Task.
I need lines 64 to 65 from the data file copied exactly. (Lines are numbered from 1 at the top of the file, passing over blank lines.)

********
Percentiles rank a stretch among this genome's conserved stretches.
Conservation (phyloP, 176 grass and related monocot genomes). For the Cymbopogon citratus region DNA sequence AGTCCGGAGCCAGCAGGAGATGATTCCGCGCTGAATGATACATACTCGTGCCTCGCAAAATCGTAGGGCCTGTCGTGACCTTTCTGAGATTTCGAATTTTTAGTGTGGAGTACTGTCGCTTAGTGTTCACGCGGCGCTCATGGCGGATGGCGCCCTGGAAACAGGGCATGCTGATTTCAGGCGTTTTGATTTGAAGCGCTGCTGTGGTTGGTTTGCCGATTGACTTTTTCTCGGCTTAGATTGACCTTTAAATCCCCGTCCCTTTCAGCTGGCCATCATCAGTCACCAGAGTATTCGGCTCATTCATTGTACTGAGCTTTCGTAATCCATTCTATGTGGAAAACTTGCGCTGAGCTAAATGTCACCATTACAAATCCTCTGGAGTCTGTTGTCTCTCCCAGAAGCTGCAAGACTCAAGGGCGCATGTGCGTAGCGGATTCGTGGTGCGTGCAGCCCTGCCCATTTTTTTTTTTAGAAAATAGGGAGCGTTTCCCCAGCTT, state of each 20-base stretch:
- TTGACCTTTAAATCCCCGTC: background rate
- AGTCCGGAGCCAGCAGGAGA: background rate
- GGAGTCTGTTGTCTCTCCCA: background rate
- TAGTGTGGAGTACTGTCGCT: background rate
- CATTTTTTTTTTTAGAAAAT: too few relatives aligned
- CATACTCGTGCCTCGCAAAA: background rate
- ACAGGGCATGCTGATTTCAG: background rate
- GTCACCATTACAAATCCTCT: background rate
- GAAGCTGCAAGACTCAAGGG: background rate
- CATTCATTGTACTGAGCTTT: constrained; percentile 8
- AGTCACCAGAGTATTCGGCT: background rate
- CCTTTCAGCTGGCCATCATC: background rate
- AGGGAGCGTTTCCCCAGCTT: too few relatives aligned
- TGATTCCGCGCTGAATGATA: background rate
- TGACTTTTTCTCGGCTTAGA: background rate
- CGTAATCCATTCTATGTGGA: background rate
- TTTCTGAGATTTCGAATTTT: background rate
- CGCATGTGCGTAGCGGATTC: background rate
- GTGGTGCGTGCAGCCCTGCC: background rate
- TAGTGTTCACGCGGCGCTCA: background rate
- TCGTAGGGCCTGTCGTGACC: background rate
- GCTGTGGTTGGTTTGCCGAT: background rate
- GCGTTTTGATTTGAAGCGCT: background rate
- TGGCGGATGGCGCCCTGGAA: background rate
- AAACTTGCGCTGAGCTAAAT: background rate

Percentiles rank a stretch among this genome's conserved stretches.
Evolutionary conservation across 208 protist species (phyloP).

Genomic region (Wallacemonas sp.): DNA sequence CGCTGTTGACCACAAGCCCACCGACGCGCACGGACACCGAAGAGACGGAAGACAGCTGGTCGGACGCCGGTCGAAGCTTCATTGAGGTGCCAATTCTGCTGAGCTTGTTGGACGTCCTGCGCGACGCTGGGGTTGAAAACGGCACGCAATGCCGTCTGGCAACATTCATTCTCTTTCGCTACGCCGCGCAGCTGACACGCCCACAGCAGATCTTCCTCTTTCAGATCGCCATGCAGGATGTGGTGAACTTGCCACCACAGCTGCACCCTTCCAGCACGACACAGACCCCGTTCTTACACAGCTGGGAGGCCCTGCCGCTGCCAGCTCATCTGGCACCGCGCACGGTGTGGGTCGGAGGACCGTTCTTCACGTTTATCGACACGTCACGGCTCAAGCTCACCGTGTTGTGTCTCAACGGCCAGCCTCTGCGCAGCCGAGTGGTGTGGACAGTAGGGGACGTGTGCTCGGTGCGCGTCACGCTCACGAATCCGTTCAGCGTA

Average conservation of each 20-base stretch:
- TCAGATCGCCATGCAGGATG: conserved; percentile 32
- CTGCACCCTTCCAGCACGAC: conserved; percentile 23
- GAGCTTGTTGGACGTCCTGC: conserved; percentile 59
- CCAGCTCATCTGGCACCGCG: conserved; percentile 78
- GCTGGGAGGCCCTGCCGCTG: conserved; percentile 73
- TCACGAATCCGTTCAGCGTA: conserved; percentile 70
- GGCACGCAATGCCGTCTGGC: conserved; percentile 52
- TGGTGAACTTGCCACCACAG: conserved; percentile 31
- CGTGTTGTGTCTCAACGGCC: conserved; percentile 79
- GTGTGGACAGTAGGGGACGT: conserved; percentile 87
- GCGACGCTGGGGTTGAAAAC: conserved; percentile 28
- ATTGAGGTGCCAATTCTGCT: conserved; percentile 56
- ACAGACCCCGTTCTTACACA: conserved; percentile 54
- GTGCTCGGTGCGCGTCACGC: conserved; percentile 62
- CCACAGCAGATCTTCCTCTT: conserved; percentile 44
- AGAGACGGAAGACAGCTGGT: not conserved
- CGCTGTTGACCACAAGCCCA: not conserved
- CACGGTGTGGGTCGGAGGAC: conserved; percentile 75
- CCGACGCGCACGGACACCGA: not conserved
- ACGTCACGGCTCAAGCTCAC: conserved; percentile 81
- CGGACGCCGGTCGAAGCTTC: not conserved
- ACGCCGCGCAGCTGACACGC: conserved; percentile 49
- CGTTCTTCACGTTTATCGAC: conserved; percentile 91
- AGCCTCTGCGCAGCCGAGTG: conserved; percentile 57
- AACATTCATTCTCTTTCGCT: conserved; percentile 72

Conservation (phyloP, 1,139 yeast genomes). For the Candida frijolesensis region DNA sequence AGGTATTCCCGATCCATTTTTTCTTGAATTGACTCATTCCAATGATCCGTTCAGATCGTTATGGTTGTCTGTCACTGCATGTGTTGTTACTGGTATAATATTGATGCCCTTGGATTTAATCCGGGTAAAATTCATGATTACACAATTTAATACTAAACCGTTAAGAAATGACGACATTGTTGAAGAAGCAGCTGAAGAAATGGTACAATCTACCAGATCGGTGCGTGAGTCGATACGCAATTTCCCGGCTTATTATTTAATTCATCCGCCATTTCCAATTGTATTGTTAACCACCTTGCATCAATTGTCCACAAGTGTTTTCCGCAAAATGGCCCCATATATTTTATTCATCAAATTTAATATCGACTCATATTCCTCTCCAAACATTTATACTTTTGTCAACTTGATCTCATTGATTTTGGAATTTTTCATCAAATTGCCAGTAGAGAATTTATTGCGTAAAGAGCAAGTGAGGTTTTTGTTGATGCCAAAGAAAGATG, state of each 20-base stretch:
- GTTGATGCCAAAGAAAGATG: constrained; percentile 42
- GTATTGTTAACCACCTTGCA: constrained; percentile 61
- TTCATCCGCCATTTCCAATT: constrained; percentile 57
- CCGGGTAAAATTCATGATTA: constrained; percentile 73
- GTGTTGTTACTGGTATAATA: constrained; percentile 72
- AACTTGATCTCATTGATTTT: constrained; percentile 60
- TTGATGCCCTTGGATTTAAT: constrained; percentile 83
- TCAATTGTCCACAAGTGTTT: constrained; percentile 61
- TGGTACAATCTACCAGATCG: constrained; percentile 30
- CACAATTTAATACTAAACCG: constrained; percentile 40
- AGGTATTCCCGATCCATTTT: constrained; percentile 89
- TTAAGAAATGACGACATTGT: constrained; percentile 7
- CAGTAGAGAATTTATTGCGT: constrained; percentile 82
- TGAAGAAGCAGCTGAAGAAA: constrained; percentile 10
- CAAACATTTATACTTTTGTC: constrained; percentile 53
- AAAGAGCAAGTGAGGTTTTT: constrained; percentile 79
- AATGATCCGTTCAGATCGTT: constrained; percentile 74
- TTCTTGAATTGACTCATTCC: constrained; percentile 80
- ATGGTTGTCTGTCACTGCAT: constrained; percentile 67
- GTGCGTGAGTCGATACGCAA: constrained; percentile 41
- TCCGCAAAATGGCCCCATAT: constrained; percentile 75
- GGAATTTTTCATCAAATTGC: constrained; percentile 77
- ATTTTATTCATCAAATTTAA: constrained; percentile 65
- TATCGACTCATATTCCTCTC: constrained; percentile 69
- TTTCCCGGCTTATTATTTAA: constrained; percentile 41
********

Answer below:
- TTGATGCCCTTGGATTTAAT: constrained; percentile 83
- TCAATTGTCCACAAGTGTTT: constrained; percentile 61